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Brain and spinal injuries qualify as serious injuries

On July 23, 2007, a man was sitting at the traffic control light located at Greenwich Street and Jerusalem Avenue in Nassau County, New York when another vehicle hit his. The other vehicle made contact with his vehicle in a same direction side swipe manner. As the vehicle was driving past his in the same direction, it swerved and the offending vehicle swept up the passenger side of the man’s car from the rear passenger side area to the front. The man filed a personal injury and 90/180 case against the driver of the other vehicle.

In order for a person to claim a serious person injury under the auspices of the New York Insurance Law, they must be able to prove that they suffered an injury that was invasive enough to alter their normal everyday lifestyle. In order to make that statement, the injured person must be able to demonstrate through medical records that they have sustained either a permanent loss of use, or partial percentage loss of use of a member of their body.

Alternatively, they can show a brain injury or spinal injury that is severe enough to have altered their lives and receives treatment. They may also file a 90/180 claim that contends that although they recovered from their injuries, they were incapacitated by them for 90 out of the 180 days that immediately followed the car accident. It is important that the injured person is able to demonstrate that they have been continually under the care of a doctor from the time of the accident until the time that they filed their suit. The court has been known to dismiss a gap in treatment for legitimate reasons if it can be properly documented.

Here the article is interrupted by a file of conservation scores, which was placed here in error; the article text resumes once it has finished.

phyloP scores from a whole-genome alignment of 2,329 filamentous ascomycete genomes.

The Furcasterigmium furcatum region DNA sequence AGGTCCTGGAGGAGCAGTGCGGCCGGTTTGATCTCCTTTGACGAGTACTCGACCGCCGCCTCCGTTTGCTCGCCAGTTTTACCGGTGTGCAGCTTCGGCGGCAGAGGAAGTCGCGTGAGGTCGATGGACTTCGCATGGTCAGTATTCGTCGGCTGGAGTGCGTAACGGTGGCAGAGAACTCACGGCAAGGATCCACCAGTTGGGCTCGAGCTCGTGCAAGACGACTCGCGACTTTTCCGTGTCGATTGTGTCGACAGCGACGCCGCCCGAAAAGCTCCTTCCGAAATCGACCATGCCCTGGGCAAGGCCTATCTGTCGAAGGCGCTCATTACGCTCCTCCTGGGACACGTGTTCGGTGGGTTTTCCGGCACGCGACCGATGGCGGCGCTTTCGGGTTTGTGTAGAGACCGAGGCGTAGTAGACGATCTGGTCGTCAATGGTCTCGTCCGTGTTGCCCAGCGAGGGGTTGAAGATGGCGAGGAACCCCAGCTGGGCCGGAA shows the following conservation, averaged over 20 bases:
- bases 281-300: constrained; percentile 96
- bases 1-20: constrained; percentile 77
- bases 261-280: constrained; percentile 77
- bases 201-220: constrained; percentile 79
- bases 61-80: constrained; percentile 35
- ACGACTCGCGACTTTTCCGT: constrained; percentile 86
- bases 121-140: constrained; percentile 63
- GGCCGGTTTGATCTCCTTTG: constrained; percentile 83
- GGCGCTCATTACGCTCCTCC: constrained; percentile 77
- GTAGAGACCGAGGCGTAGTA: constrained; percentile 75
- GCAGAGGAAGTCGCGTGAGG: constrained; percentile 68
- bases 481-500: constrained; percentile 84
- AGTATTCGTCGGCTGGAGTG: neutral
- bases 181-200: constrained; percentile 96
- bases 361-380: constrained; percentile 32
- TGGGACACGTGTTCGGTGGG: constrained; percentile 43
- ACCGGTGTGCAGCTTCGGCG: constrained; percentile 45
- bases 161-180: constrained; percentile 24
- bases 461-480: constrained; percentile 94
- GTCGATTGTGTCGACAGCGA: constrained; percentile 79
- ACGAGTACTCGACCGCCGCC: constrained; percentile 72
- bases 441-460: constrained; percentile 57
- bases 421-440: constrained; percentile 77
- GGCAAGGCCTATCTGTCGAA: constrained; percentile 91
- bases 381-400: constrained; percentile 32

In this case, the driver of the other car filed a motion for summary judgment asking the court to dismiss the case. The other driver contends that the man did not demonstrate proper documentation showing that he had sustained a serious injury under the guidelines of the New York Insurance Law ยง 5102(d). While he submitted several test results, they were missing original signatures and failed to have sworn doctor testimony upholding them. Further, the driver of the other car demonstrated that the man claims to have been disabled by the accident, however, there is evidence that he took a job at UPS four months following the accident date. Since that time, the man has not been seen by a medical professional for any of his injuries. Because, the other driver contends that the man has not proven his case under the statute as either permanent, or as a 90/180, the man asks the court to free him from liability and dismiss this case as frivolous.

The court reviewed the case and examined all records associated with it. The court is reluctant to grant summary judgment dismissing a case because New York Law considers that a person has a right to argue their case in court. When there is even the slightest chance that there may be arguable points of fact, then the case will not issue a summary judgment and will forward the case to court for trial. In this case, although the man had provided doctor’s letters, they were not sworn documents. The primary test result that he was depending on to make his case, was not signed or properly admitted. Further, the fact that the man had obtained employment within four months of suffering his injury and stopped all medical treatment for a period of two years before filing this claim is suspect. The man provided no explanation for his failure to obtain treatment for two years following the accident. With these facts in mind, the court approved the other driver’s request for summary judgment and dismissed the case against him.

At Stephen Bilkis & Associates with its spinal injury Lawyers, have convenient offices throughout New York and Metropolitan area. Do not lose monetary compensation. Our brain injury lawyers can provide you with advice to guide you through difficult situations. Without a car accident attorney, you could lose precious compensation to help your family.

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